43 In other words… Having excessively strict conditions on word-formation is counter-productive It leads to failure of the users to accept the terminology Failure then leads to a blame-game Blame colonialism! Blame English! Blame inadequate language loyalty of scientists! Blame everybody but the purists…

44 India’s IT development:
Would not have happened if there weren’t education in English in the Indian IIT’s Diglossia of the Fishman ‘extended’ kind is the net result: L-variety Tamil (etc.) for home, informal domains H-variety Tamil for religion, belles-lettres, music Triglossia, with H-variety English for technical domains

45 How to represent multilingualism and its domains in India:

46 Multilingualism as a set of ‘nested’ domains:
At the center: the home language, L-variety Learned by all; does not easily get displaced H-variety of mother tongue acquired in school; English acquired later, but now not much later: some states offering it in 1st standard! Domains tend to segment in the outer circles: some domains may be only PASSIVE, e.g. for knowledge of Hindi in Tamilnadu

47 Higher education in India continues to be almost exclusively conducted in English.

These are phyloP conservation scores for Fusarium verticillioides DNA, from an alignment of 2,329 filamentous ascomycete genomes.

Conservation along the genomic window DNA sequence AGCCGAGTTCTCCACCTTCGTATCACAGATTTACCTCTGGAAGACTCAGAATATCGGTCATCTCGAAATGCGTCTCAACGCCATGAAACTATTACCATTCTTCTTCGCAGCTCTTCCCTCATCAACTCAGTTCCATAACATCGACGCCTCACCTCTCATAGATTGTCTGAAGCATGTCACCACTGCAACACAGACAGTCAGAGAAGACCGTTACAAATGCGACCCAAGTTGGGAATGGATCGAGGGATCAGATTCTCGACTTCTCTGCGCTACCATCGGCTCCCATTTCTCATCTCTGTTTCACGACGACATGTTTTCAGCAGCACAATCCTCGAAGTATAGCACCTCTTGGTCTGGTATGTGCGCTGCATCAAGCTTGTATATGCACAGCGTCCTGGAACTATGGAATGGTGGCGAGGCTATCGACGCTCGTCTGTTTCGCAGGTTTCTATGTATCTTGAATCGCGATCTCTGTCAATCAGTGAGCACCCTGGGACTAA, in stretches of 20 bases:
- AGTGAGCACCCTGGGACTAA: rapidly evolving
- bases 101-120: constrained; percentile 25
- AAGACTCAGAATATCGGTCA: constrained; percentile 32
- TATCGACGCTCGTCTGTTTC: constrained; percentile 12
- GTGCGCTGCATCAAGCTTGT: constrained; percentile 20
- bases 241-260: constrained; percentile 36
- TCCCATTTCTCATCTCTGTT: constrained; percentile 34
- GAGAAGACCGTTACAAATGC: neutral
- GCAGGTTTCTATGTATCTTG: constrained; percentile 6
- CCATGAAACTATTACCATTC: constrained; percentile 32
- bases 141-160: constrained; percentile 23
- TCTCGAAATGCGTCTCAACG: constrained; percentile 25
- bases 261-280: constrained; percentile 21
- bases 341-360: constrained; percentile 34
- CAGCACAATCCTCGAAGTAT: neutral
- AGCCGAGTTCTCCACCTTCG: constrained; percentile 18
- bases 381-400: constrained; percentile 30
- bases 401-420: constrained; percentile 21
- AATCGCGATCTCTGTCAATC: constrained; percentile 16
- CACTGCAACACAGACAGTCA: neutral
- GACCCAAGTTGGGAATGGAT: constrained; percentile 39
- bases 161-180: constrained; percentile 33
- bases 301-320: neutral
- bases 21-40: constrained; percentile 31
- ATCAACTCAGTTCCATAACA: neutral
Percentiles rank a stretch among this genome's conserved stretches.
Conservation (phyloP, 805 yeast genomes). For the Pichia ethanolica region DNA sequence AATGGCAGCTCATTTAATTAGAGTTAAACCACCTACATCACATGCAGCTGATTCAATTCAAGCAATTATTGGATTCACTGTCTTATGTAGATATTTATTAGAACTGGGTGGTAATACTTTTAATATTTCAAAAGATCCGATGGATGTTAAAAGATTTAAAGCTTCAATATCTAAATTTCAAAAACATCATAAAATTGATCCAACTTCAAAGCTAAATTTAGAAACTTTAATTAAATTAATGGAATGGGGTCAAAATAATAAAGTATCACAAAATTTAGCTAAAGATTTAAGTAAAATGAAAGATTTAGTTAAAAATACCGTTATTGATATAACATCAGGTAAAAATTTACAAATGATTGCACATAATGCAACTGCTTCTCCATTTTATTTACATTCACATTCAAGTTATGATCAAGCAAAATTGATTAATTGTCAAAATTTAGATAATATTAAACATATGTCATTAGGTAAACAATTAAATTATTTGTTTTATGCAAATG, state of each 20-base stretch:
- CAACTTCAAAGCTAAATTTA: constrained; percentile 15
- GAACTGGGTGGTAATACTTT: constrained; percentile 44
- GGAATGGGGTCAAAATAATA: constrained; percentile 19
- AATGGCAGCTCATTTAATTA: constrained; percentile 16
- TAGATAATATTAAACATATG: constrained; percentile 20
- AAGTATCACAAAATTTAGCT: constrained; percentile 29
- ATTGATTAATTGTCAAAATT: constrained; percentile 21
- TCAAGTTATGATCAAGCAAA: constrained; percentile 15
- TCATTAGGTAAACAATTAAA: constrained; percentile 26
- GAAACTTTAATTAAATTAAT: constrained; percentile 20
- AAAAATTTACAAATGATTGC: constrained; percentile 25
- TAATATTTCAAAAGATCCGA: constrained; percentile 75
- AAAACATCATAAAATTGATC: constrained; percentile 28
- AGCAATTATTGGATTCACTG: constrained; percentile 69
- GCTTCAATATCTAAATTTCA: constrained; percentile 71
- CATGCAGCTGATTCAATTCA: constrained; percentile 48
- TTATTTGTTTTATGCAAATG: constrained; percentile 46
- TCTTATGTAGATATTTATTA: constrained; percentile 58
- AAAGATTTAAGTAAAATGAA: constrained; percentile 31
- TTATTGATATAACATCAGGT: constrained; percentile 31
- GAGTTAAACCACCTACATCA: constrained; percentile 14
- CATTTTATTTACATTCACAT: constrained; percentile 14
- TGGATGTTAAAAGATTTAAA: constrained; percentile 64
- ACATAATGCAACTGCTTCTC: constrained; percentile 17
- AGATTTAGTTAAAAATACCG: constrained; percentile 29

Indian doctors and technologists prefer to be ‘in the loop’ of international work in all these fields This also means that Indian doctors and engineers can obtain jobs in other countries, and Send home remittances which help sustain the economy of the subcontinent. They have a vested interest in maintaining the status quo ante. And other countries depend on there being a supply of India’s educated people!

48 Bangalore and the languages spoken there:
Kannada is the state language English is the language of the IT industry Tamil remains as a residue of British colonialism (British brought Tamils from Madras into the Princely State of Mysore) Tamils settled in the ‘cantonment’ next to Bangalore: now highly resented! Cantonment is now the locus of the IT industry